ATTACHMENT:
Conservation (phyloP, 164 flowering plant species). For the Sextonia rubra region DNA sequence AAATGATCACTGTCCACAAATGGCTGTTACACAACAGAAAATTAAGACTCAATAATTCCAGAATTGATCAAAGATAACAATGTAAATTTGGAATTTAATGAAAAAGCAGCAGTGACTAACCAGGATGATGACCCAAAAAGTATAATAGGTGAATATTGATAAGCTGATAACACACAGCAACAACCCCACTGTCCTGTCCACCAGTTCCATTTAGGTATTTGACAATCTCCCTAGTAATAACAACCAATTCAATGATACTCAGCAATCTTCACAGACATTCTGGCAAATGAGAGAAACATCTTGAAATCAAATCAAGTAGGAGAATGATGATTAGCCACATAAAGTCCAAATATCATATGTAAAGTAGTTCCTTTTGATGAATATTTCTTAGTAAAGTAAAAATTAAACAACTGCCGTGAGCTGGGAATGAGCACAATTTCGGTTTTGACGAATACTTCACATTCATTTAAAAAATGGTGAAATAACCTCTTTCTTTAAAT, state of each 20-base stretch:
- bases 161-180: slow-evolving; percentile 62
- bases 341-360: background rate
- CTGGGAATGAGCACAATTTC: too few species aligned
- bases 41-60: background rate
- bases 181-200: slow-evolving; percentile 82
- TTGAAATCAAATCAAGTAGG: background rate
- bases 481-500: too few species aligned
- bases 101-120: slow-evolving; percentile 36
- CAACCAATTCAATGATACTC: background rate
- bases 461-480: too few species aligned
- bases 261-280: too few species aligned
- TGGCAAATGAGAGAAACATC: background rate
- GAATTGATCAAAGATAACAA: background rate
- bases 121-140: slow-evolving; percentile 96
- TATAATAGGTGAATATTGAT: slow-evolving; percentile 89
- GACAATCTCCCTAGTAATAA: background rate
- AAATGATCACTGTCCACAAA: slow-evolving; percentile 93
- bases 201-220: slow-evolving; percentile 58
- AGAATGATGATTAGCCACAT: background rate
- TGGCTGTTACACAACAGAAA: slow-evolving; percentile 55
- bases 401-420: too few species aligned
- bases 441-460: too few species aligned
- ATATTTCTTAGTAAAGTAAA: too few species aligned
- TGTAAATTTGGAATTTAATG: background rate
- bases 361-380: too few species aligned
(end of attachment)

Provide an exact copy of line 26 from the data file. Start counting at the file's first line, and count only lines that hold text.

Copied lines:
- bases 361-380: too few species aligned